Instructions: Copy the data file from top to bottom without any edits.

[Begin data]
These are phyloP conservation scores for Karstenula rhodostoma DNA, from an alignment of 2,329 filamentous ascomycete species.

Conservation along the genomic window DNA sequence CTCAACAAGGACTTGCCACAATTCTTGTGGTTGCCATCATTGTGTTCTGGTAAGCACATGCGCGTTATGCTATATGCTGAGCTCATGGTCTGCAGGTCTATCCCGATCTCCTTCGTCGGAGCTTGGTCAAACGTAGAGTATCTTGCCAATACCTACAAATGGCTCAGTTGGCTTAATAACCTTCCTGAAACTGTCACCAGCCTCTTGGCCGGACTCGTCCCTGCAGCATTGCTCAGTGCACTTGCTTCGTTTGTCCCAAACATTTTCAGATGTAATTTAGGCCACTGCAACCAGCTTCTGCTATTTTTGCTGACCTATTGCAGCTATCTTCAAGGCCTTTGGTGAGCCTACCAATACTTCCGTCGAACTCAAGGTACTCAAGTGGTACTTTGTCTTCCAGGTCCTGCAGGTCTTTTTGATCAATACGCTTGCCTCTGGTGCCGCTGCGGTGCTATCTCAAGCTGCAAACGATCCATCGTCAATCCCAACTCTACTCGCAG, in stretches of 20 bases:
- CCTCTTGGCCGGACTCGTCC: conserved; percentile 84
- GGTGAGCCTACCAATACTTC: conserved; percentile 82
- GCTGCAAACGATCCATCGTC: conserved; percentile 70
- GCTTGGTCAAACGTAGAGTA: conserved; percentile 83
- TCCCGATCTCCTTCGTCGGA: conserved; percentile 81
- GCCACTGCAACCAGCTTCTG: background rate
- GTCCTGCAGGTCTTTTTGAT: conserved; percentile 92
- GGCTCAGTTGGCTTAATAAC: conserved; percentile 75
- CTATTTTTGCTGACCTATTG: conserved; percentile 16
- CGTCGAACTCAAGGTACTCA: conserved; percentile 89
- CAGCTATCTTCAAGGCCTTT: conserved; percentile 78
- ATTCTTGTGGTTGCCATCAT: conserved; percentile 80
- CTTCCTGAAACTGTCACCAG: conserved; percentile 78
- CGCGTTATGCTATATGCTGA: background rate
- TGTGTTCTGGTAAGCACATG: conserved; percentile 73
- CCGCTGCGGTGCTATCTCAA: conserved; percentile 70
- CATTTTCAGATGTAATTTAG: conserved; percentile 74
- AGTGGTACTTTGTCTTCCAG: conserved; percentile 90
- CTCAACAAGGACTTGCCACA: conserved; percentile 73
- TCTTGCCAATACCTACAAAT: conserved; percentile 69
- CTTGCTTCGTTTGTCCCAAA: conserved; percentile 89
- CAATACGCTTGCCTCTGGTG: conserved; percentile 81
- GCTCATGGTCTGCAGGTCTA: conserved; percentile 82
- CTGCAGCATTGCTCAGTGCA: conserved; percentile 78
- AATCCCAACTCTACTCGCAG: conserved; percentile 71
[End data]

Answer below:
These are phyloP conservation scores for Karstenula rhodostoma DNA, from an alignment of 2,329 filamentous ascomycete species.

Conservation along the genomic window DNA sequence CTCAACAAGGACTTGCCACAATTCTTGTGGTTGCCATCATTGTGTTCTGGTAAGCACATGCGCGTTATGCTATATGCTGAGCTCATGGTCTGCAGGTCTATCCCGATCTCCTTCGTCGGAGCTTGGTCAAACGTAGAGTATCTTGCCAATACCTACAAATGGCTCAGTTGGCTTAATAACCTTCCTGAAACTGTCACCAGCCTCTTGGCCGGACTCGTCCCTGCAGCATTGCTCAGTGCACTTGCTTCGTTTGTCCCAAACATTTTCAGATGTAATTTAGGCCACTGCAACCAGCTTCTGCTATTTTTGCTGACCTATTGCAGCTATCTTCAAGGCCTTTGGTGAGCCTACCAATACTTCCGTCGAACTCAAGGTACTCAAGTGGTACTTTGTCTTCCAGGTCCTGCAGGTCTTTTTGATCAATACGCTTGCCTCTGGTGCCGCTGCGGTGCTATCTCAAGCTGCAAACGATCCATCGTCAATCCCAACTCTACTCGCAG, in stretches of 20 bases:
- CCTCTTGGCCGGACTCGTCC: conserved; percentile 84
- GGTGAGCCTACCAATACTTC: conserved; percentile 82
- GCTGCAAACGATCCATCGTC: conserved; percentile 70
- GCTTGGTCAAACGTAGAGTA: conserved; percentile 83
- TCCCGATCTCCTTCGTCGGA: conserved; percentile 81
- GCCACTGCAACCAGCTTCTG: background rate
- GTCCTGCAGGTCTTTTTGAT: conserved; percentile 92
- GGCTCAGTTGGCTTAATAAC: conserved; percentile 75
- CTATTTTTGCTGACCTATTG: conserved; percentile 16
- CGTCGAACTCAAGGTACTCA: conserved; percentile 89
- CAGCTATCTTCAAGGCCTTT: conserved; percentile 78
- ATTCTTGTGGTTGCCATCAT: conserved; percentile 80
- CTTCCTGAAACTGTCACCAG: conserved; percentile 78
- CGCGTTATGCTATATGCTGA: background rate
- TGTGTTCTGGTAAGCACATG: conserved; percentile 73
- CCGCTGCGGTGCTATCTCAA: conserved; percentile 70
- CATTTTCAGATGTAATTTAG: conserved; percentile 74
- AGTGGTACTTTGTCTTCCAG: conserved; percentile 90
- CTCAACAAGGACTTGCCACA: conserved; percentile 73
- TCTTGCCAATACCTACAAAT: conserved; percentile 69
- CTTGCTTCGTTTGTCCCAAA: conserved; percentile 89
- CAATACGCTTGCCTCTGGTG: conserved; percentile 81
- GCTCATGGTCTGCAGGTCTA: conserved; percentile 82
- CTGCAGCATTGCTCAGTGCA: conserved; percentile 78
- AATCCCAACTCTACTCGCAG: conserved; percentile 71